Manufacturers are transforming their businesses in fundamental ways to respond to market shifts and technology trends.
The research by Oxford Economics – presented at PTC Live in Anaheim, California – explores the factors driving a strategic transformation in the global manufacturing industry.
The research, which involved both qualitative and quantitative inputs from 300 executives from around the world, also identifies the strategies that manufacturers are adopting to transform their businesses and differentiate themselves for competitive advantage.
Global manufacturers are at an important industry inflection point, the study found. Market and technological forces are upending many time-honoured assumptions within the manufacturing industry.
As a result, more than two-thirds (68 per cent) of manufacturing executives surveyed expect their firms to undergo significant business process transformation over the next three years.
“Our survey and interviews with market leaders show that manufacturing companies are transforming their businesses in many fundamental ways to respond to market shifts and technology trends,” Lou Celi, president of Oxford Economics Americas, said.
“The priority for manufacturers today is to make better things – creating innovative and distinct products and services that meet customer needs – while continuing to make things better.
“True competitive advantage can only be achieved by tightly coupling the engineering, service planning and execution, management, and production processes through which innovation can evolve from conception to execution, and by creating a closed feedback loop to ensure continual improvement and alignment across the business.”
The research found that successful transformation initiatives were grounded on three broad themes – rethinking strategy and planning, adopting the service imperative and fostering innovation.
The importance of the decisions on how a company engineers, sources, manufactures and services its products, and coordinates these processes eclipses operational execution as a competitive driver for most industry sectors.
For example, the study found that manufacturing executives are placing an increasing importance on the coordination of strategy and planning between engineering and service divisions, growing from 54 per cent of respondents today to 73 per cent in three years.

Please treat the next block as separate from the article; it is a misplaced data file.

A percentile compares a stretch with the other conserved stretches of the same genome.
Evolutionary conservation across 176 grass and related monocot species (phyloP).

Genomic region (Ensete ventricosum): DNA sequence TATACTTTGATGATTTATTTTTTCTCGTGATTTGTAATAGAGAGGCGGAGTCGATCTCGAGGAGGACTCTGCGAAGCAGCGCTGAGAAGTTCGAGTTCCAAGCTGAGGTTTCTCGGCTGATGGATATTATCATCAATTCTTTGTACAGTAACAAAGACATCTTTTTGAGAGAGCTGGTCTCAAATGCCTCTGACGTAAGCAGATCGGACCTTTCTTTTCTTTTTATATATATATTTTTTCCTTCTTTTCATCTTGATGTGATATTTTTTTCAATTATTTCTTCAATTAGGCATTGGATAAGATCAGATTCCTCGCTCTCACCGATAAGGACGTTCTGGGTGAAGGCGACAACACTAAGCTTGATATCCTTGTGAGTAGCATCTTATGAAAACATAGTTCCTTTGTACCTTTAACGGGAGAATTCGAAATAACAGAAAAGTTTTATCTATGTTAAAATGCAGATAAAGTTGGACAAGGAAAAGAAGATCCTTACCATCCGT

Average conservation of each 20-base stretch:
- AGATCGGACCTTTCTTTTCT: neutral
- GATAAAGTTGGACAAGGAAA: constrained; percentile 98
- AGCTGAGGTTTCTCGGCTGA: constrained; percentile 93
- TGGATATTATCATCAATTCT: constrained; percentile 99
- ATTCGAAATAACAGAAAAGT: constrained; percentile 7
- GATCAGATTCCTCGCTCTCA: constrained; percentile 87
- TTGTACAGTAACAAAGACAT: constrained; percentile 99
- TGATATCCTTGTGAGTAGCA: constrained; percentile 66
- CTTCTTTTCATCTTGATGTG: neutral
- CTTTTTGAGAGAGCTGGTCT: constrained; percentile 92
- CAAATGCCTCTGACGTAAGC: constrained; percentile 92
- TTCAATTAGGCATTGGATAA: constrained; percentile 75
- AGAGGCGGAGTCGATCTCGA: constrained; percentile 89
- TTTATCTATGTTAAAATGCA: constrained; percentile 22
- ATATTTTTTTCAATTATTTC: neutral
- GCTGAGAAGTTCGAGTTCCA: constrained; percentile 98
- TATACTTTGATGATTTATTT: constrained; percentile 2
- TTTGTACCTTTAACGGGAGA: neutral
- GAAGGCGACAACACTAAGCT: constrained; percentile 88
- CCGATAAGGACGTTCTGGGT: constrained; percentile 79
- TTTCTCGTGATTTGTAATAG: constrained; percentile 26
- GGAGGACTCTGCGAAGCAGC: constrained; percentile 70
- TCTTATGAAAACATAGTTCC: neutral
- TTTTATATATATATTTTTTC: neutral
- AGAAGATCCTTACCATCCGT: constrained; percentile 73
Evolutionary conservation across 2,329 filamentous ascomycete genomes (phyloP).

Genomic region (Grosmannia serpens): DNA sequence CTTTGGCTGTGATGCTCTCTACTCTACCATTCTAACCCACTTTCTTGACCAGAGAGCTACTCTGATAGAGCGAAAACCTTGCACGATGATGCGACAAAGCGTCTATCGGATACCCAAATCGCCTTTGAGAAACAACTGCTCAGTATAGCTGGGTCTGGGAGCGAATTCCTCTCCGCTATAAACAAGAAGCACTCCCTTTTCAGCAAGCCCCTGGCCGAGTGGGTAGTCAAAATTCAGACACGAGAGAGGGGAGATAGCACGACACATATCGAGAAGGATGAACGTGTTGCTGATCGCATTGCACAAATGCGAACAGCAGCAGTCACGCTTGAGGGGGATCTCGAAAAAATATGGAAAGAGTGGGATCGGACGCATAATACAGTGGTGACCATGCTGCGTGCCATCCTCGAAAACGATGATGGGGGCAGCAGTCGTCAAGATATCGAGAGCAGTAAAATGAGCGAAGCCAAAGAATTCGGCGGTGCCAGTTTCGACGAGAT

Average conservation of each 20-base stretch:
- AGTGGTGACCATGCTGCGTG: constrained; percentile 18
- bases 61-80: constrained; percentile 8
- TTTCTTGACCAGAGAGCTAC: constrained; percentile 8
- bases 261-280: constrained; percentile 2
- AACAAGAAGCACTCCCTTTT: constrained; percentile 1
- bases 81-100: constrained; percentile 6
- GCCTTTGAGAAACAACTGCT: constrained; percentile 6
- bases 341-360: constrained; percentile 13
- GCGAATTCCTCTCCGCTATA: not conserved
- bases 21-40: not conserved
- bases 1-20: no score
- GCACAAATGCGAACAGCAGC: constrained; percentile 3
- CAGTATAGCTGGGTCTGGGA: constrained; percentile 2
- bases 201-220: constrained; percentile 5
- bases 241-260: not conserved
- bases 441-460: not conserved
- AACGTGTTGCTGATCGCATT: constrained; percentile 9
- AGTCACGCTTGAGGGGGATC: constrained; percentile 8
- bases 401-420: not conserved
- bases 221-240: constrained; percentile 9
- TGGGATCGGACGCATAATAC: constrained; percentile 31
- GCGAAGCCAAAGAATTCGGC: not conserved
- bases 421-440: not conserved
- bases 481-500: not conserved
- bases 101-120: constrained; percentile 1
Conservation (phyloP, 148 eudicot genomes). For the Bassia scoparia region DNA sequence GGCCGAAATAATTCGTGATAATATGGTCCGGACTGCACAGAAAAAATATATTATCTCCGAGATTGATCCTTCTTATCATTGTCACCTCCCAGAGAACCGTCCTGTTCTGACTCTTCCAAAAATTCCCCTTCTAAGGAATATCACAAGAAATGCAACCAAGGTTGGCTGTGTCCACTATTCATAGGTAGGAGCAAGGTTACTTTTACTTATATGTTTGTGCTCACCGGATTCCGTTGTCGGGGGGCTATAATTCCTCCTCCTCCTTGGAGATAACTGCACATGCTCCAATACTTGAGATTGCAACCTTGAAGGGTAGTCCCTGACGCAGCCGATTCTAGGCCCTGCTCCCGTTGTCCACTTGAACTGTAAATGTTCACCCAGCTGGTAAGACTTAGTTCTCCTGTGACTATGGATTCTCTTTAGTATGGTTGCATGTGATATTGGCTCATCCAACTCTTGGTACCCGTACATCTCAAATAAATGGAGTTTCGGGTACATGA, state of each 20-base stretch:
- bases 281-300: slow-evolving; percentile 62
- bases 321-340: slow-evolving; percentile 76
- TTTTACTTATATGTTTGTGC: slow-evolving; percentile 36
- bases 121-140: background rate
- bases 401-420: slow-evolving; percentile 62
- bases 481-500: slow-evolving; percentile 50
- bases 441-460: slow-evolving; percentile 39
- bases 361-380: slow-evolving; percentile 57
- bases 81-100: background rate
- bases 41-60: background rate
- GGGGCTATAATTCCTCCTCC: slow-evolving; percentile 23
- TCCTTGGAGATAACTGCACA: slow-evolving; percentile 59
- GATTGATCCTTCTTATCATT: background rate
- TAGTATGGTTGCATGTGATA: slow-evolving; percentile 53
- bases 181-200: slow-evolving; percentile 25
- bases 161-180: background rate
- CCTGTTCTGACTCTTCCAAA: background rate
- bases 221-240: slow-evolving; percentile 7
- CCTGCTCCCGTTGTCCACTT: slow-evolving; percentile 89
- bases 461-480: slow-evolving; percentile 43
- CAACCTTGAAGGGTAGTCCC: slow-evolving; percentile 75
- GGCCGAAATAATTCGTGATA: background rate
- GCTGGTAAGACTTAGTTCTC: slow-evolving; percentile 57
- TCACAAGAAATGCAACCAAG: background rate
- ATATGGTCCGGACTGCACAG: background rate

Historically, the service dimension of manufacturing focused on repair and maintenance. Market leaders are now blending their products and service capabilities into new performance-based offerings.
This will be the key to true differentiation, as well as providing a significant revenue boost and a guaranteed annuity stream. In fact, 77 per cent of C-Level respondents indicated that they will enhance services as a key way to differentiate their products in the marketplace.
Finally it discovered that the emphasis on innovation will grow even more during the next three years with increased efforts in product strategy and engineering.
Reverse innovation is a specific aspect that is growing more popular, as firms design products for emerging markets and bring them to developed ones (35 per cent of surveyed manufacturers practice this today as against 50 per cent in three years).
Based upon the research, Oxford Economics concludes that well-executed transformation efforts can produce significant business results.
To quantify those results for manufacturers, the report includes a business-impact model that estimates how changing transformation priorities – rethinking strategy and planning, greater emphasis on service, and innovating everywhere, including in the area of manufacturing operations – might affect revenue and costs.
According to the study, manufacturers will choose a variety of approaches to transform their businesses, and may adopt multiple strategies in response to market shifts.
Among the more compelling findings are the concept of ‘design anywhere, build anywhere, service anywhere’ along with the continuing trend for smart products, which consist of mechanical components, electronics, and software. Also 3D printing and additive manufacturing will grow 123 per cent in use.